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Homechevron_rightOpinionchevron_rightEditorialchevron_rightJNU row getting

JNU row getting uglier

JNU row getting uglier

Jawaharlal Nehru University (JNU), one of the most prestigious educational institutions in India is currently in the middle of a raging controversy after the arrest of Kanhaiya Kumar, the Student Union president for sedition.

The hullaballoo inside the JNU campus set off dragging the university into the spotlight even before the ruckus following the tragic suicide of Rohith Vemula had died down. A public meet that was organized at the JNU campus on February 9 on the death anniversary of Afzal Guru, the main convict in the Parliament attack case, to protest against his judicial killing was what triggered the controversy. Kumar was arrested for raising ‘incendiary slogans’ during the program which was attended by about 90 students. Home minister Rajnath Singh has seemingly taken the lead in trying to free the country from ‘traitors’. Singh on Sunday alleged that the protests by the students at JNU had the backing of Hafiz Muhammad Saeed, the Lashkar-e-Taiba chief. Opposition parties have accused the BJP of trying to dangerously politicize a simple issue which was meant to be an ordinary campus event. With the students going on a strike from Monday till Kumar is ‘released unconditionally’, things are likely to worsen in coming days. JNU has been one of the top institutions in the world producing many intellectuals, bureaucrats and eminent personalities. An event that was supposed to be a routine program in the open ambience of political discourses inside the campus that permits the students to debate and discuss any topic under the sun to any extent is now being blowed up. Any activity akin to the betrayal of the nation should surely be stopped. Several programs that are ‘indigestible’ to the Left parties, extremists and Sangh Parivar forces are held in the campus. No issues or external interferences have occurred in the past as the discussions never went off track. It’s the Sangh Parivar forces and the Centre that tags along the right wing extremists that aggravate the simple events in the campus unleashing propaganda and initiating resistive measures to counter the ‘traitors’ present in the university and to protect the nation from them.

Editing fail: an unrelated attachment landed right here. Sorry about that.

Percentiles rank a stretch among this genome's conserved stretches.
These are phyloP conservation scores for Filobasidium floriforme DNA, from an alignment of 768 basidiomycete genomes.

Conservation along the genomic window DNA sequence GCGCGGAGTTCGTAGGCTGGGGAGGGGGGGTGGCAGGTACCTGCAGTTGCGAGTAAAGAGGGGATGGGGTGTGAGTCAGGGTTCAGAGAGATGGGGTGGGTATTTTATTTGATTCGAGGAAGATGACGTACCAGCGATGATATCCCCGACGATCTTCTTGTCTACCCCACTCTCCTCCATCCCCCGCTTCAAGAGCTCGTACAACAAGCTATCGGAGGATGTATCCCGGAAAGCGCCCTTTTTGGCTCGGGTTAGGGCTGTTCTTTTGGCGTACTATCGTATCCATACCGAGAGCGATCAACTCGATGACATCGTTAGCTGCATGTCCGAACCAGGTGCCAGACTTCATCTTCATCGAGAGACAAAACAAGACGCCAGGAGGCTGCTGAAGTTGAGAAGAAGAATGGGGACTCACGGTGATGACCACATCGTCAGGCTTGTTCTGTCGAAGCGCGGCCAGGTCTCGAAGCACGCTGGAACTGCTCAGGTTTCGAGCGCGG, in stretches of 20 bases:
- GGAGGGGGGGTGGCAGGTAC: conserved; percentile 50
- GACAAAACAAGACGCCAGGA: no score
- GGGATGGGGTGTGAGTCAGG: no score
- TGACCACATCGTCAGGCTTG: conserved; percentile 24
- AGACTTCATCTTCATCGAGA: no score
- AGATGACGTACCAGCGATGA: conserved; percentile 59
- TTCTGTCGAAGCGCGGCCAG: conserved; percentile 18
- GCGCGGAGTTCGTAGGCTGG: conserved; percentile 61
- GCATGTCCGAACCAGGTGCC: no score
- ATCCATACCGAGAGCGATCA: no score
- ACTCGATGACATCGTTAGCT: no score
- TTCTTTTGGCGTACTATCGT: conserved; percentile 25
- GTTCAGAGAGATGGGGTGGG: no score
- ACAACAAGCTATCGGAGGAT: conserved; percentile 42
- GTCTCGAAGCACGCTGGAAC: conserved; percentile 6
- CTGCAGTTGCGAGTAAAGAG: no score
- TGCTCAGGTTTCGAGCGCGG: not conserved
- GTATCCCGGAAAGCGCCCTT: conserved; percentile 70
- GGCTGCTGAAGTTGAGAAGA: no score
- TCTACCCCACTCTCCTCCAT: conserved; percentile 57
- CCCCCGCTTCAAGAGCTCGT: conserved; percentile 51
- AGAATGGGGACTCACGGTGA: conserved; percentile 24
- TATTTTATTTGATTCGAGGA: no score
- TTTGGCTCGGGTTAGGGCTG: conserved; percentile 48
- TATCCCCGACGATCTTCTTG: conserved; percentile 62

Legal experts point out that the operation executed with the help of the Home ministry was not worth the effort taken in the form of arresting students for sedition or passing on security alerts to the neighbouring states and airports. According to them merely raising anti-establishment slogans wouldn’t be seditious unless the spoken words or actions are aimed to incite a mob or crowd to resort to violence. The BJP as well as the ABVP has the responsibility to explain how the demonstrations against the judicial killing of Afzal Guru become a betrayal of nation. Not to forget is the fact that the BJP had joined hands with PDP, who sharply reacted towards the death sentence demanding the body to be sent to Kashmir. During the colonial era, raising slogans, either spoken or written, against the country or the government could land people in jail for life. The Supreme Court in 1962 had held that only words and speeches that were used to incite mobs to violent action would be criminalized and punished. The public event organized by Kumar couldn’t be seen as an act of crime as long as it doesn’t incite violence. The skepticisms over who raised the anti-national slogans during the program still remain. The experts warn that the students couldn’t still be arrested by forcing on them serious charges like sedition. It’s high time the Centre realize that such incidents would tarnish the image of not just a prestigious institution but that of the country as well.

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